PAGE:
Oliver Stone talks Trump at a Santa Monica screening of “Nixon”
By Andrew Dubbins
He’s a foul-mouthed president plagued by leaks and controversy, desperate to be loved, estranged from his wife, antagonistic toward the press, dishonest to a fault and corrupted by power.
We’re talking, of course, about Richard Nixon.
Although many see shades of Tricky Dick in today’s White House, director Oliver Stone believes President Donald Trump belongs in a category wholly unto himself.
Stone spoke Thursday, May 18, during a packed screening of his 1995 biopic “Nixon” at the funky Aero Theater in Santa Monica, the leadoff event for a three-night marathon of Stone films.
“I directed [Donald Trump] in a deleted scene of ‘Wall Street: Money Never Sleeps,’” said Stone, drawing a laugh from the audience. “His love of himself … it’s grandiose, like Shakespeare.”
“Nixon” was a box office flop but a critical success, earning four Academy Award nominations, including Best Original Screenplay for Stone and Best Actor for Anthony Hopkins.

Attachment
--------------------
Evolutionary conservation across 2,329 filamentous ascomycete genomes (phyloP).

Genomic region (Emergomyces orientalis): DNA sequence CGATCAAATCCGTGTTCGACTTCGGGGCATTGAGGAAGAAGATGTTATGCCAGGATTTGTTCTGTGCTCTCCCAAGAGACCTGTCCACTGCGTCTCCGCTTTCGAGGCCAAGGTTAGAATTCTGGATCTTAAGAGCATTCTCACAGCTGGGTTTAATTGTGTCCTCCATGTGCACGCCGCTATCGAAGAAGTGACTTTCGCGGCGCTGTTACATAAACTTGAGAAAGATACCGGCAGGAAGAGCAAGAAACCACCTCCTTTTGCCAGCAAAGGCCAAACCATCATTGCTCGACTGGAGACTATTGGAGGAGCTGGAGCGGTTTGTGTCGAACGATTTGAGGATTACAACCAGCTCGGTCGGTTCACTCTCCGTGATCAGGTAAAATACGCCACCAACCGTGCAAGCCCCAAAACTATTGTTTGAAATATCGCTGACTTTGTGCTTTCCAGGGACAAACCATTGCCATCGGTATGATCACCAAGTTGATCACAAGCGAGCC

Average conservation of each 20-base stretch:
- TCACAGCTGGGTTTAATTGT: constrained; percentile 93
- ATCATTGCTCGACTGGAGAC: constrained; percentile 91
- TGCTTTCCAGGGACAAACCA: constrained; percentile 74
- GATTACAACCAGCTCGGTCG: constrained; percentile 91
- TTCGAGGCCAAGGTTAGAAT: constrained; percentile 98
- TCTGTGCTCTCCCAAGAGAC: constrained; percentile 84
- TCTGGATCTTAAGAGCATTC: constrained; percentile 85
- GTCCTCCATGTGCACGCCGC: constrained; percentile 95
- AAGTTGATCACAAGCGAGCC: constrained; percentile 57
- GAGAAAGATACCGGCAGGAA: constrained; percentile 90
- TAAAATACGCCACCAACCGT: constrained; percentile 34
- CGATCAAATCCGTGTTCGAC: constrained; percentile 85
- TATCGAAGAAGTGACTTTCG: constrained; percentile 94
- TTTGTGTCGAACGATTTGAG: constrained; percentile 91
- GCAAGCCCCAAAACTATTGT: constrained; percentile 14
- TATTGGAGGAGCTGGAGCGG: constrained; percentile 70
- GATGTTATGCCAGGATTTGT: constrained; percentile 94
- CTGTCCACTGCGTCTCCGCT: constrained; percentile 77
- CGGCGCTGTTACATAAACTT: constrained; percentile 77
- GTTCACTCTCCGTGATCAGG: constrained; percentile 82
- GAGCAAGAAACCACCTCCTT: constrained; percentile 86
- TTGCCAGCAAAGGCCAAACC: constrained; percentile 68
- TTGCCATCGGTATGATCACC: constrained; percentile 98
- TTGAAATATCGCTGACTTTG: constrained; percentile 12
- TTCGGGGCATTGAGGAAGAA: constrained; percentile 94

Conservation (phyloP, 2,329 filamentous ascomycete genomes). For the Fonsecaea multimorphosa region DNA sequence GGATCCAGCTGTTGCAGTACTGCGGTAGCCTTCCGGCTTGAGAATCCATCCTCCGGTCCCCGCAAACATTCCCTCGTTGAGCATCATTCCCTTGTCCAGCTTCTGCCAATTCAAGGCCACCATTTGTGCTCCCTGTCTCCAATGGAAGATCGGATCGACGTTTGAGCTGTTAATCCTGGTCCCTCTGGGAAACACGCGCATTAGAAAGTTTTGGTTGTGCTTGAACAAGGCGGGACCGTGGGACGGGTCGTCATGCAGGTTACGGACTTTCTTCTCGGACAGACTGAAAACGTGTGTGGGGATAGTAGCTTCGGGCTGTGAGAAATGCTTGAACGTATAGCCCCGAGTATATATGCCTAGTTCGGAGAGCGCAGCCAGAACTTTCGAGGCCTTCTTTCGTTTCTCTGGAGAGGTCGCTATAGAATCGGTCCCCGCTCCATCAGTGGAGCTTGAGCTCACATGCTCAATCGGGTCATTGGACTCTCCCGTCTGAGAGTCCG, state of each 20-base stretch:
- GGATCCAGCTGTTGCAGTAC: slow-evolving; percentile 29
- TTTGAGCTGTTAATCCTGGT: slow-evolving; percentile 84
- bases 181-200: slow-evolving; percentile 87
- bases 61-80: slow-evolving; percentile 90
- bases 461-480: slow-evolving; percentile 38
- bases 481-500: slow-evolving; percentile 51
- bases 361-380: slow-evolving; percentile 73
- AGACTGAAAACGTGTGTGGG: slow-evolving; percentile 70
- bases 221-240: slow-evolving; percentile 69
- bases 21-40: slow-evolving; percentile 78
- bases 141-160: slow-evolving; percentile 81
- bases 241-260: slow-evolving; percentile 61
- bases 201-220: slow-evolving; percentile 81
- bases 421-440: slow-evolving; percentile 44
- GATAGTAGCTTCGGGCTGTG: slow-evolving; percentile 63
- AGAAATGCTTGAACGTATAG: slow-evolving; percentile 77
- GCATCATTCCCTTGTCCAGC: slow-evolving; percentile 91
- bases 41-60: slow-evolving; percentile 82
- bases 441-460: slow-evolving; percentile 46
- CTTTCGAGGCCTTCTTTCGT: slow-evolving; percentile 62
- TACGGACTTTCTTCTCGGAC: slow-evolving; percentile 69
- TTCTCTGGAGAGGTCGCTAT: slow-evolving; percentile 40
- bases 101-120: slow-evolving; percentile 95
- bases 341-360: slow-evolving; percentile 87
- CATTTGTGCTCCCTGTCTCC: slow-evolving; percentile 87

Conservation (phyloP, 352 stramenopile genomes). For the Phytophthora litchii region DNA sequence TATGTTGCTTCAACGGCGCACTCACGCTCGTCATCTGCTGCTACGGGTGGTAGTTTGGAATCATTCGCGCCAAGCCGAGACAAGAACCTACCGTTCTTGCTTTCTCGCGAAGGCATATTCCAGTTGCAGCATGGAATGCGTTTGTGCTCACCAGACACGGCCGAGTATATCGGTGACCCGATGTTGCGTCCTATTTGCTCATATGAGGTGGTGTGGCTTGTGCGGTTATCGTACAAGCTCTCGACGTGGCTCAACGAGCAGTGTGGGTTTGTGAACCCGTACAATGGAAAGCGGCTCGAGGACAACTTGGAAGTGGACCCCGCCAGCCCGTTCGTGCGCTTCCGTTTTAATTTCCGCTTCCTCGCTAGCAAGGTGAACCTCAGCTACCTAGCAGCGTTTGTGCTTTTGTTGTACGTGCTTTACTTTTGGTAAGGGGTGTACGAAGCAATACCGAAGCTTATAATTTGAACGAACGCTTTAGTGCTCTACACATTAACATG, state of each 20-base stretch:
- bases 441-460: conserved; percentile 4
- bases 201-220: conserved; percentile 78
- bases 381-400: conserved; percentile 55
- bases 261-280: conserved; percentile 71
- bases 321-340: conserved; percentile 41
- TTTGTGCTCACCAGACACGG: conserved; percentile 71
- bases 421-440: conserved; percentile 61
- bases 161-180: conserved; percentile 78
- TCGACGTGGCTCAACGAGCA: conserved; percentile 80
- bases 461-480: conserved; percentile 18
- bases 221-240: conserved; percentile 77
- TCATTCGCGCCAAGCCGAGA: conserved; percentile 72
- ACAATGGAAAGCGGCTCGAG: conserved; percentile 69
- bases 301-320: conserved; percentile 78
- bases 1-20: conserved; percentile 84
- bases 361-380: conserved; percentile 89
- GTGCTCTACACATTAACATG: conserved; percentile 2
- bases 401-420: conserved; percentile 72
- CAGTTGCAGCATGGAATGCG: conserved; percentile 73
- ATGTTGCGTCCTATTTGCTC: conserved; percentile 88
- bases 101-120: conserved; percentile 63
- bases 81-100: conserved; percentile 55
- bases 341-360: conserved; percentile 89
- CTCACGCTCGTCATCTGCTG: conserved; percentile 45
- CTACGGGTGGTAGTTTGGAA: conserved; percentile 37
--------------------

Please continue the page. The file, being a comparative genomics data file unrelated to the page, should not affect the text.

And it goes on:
Getting it made, said Stone, was a “painful experience.” His studio partner, Warner Brothers, thought it was too dialogue-heavy, so he turned to Disney’s Hollywood Pictures for financing
(making “Nixon” one of the more unusual Disney films).
Stone said he doubts his first choice for Nixon, Jack Nicholson, even read the script; his second choice, Warren Beatty, spent the entire rehearsal talking about Marilyn Monroe and other escapades. Hopkins turned down the role at first — worried he couldn’t pull off the accent — then abandoned the set, twice, after a co-star criticized him over just that.
Director of three films about the American presidency — “JFK,” “Nixon,” and “W” — Stone said the most rewarding part of making “Nixon” was diving into our 37th president’s deeply flawed but, in many respects, relatable character. In writing the film he spoke to many White House insiders from the Nixon era, including former White House Counsel John Dean, and drew a good deal of inspiration from his own father.
“My father was an Eisenhower Republican [and] a good role model because he was a career man. He was a successful man who stretched himself greatly in his pursuit of American success,” Stone said.
Stone watched the film from the back of the theater and wore a wide smile as the credits rolled and the audience applauded.
“I hope it means something to you,” he’d said before the screening. “Every single movie, no matter how successful or unsuccessful, is surely a gigantic effort. It’s a year of my life at least. It represents a mindset, an atmosphere. … Like a historian remembers dates, you remember the year of a movie.”
Now seems like a fitting time to remember “Nixon.”